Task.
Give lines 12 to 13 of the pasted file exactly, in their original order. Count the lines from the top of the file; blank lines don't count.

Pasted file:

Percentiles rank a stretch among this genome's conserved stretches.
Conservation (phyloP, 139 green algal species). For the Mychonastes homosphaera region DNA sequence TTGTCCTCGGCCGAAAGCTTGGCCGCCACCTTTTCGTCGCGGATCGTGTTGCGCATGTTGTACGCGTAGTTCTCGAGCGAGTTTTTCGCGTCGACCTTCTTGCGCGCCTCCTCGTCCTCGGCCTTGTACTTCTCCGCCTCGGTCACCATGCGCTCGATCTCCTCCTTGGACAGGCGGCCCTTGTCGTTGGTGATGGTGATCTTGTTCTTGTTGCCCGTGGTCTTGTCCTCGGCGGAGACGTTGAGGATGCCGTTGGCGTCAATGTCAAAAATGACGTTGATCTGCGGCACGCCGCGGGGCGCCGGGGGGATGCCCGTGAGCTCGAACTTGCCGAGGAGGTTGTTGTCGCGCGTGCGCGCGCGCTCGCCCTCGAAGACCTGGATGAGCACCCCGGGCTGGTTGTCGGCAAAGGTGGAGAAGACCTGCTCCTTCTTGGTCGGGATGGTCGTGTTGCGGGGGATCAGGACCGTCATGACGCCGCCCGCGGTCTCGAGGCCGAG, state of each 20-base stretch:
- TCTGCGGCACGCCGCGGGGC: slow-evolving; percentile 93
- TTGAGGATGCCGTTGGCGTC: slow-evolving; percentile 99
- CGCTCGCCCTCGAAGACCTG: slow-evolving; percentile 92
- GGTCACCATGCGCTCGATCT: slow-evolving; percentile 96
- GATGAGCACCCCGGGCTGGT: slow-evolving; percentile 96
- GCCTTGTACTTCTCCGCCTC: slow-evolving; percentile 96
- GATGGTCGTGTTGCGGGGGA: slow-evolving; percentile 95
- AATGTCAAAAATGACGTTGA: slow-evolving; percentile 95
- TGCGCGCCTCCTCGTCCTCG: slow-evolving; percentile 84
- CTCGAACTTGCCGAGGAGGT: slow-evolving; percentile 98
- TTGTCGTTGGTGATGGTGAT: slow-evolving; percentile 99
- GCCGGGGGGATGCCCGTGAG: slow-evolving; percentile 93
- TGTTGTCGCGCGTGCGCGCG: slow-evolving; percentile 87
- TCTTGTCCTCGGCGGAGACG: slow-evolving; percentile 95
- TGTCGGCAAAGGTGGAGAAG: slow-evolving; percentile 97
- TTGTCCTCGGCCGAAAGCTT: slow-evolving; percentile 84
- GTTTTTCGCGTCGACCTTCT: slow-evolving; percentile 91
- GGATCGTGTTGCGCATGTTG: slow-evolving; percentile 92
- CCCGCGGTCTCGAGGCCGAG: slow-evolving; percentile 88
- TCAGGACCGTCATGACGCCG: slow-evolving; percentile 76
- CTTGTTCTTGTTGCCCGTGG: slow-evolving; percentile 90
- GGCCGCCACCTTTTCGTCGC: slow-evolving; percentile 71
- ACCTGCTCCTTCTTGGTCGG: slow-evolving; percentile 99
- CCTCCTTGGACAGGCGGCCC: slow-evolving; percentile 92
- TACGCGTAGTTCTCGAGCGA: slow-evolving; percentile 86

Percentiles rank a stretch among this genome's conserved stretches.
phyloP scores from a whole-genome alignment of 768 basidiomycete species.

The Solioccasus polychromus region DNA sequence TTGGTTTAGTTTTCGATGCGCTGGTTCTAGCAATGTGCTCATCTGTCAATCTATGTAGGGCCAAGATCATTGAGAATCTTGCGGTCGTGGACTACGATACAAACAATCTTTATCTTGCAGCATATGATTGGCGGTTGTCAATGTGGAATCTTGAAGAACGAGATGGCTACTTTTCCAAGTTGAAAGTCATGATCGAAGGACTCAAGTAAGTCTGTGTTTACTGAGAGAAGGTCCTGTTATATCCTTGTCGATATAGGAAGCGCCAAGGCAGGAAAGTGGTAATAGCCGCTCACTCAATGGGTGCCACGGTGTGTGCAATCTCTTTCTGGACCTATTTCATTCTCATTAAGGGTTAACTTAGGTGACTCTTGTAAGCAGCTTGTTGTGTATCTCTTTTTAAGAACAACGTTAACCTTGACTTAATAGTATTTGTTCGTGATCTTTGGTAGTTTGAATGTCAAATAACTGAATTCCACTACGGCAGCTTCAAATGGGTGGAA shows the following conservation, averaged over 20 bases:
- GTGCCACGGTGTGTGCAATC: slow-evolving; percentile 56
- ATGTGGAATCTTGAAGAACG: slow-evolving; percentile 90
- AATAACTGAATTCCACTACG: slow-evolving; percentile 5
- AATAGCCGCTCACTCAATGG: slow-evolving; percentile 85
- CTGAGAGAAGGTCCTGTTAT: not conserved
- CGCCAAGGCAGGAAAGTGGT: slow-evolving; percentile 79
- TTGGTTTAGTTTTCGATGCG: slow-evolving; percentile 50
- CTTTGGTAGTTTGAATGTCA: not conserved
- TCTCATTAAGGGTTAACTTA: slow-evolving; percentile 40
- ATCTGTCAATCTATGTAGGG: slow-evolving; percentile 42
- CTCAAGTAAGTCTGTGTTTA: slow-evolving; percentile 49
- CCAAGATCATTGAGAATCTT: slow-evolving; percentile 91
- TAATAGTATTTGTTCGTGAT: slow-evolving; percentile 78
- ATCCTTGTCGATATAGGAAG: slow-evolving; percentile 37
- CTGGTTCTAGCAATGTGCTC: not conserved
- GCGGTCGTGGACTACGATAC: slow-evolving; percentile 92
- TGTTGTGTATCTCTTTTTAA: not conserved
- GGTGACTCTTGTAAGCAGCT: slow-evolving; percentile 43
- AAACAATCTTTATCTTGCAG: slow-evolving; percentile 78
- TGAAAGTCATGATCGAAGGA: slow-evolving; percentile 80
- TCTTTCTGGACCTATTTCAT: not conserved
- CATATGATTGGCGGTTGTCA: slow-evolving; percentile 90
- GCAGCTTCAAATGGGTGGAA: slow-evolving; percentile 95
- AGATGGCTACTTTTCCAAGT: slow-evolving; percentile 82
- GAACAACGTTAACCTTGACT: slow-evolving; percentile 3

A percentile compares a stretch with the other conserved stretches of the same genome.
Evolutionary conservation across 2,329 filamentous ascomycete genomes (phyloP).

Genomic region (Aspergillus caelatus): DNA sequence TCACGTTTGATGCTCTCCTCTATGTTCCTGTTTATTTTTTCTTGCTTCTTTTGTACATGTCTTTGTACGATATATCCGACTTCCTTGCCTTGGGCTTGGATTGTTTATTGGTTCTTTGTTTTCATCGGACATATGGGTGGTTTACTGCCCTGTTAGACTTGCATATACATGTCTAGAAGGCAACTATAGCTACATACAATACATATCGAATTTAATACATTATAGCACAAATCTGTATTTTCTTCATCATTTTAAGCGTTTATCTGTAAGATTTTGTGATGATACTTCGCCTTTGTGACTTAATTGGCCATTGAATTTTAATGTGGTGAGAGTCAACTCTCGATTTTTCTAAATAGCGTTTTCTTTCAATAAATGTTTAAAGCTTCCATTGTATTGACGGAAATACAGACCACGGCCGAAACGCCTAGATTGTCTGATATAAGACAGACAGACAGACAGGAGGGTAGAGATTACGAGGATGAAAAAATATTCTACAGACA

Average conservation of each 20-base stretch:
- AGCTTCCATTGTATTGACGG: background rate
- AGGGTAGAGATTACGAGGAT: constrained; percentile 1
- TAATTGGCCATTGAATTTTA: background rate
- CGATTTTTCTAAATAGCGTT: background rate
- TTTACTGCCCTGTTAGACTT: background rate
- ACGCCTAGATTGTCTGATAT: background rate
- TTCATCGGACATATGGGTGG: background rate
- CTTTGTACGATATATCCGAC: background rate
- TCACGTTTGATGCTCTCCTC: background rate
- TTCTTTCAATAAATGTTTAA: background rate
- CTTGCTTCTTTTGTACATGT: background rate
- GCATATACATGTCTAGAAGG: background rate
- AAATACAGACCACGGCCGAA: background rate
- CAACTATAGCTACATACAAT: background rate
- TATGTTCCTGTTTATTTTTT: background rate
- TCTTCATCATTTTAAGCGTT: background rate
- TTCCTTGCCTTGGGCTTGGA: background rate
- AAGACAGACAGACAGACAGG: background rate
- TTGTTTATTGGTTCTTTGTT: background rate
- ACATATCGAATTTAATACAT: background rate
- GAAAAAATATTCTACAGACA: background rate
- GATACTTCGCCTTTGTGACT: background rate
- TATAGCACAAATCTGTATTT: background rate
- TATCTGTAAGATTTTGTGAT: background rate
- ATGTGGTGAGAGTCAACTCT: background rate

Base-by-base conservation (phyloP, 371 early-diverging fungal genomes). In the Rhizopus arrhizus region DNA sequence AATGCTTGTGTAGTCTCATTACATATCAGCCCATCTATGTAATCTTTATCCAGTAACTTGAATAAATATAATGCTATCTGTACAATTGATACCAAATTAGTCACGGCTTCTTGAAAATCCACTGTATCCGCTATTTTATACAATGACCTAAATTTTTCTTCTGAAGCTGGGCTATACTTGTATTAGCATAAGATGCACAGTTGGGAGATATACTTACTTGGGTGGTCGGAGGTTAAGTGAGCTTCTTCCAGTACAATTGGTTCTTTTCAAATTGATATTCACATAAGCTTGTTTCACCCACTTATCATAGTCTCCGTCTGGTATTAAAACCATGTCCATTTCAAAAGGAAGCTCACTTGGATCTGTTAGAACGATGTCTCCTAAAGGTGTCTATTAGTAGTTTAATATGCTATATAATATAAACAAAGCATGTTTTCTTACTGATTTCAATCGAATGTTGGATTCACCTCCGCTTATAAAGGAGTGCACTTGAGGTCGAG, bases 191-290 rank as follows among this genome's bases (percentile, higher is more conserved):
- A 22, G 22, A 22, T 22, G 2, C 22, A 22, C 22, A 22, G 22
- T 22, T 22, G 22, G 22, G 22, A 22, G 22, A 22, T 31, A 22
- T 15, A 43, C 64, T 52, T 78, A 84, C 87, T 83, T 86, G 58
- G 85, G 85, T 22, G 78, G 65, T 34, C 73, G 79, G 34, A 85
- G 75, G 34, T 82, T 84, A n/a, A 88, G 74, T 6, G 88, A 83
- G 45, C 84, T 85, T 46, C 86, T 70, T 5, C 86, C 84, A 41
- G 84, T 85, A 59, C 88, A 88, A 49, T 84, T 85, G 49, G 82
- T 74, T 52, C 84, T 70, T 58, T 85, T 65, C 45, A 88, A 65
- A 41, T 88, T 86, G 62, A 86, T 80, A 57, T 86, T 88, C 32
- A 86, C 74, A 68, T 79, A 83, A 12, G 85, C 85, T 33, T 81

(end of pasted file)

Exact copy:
- CTCGAACTTGCCGAGGAGGT: slow-evolving; percentile 98
- TTGTCGTTGGTGATGGTGAT: slow-evolving; percentile 99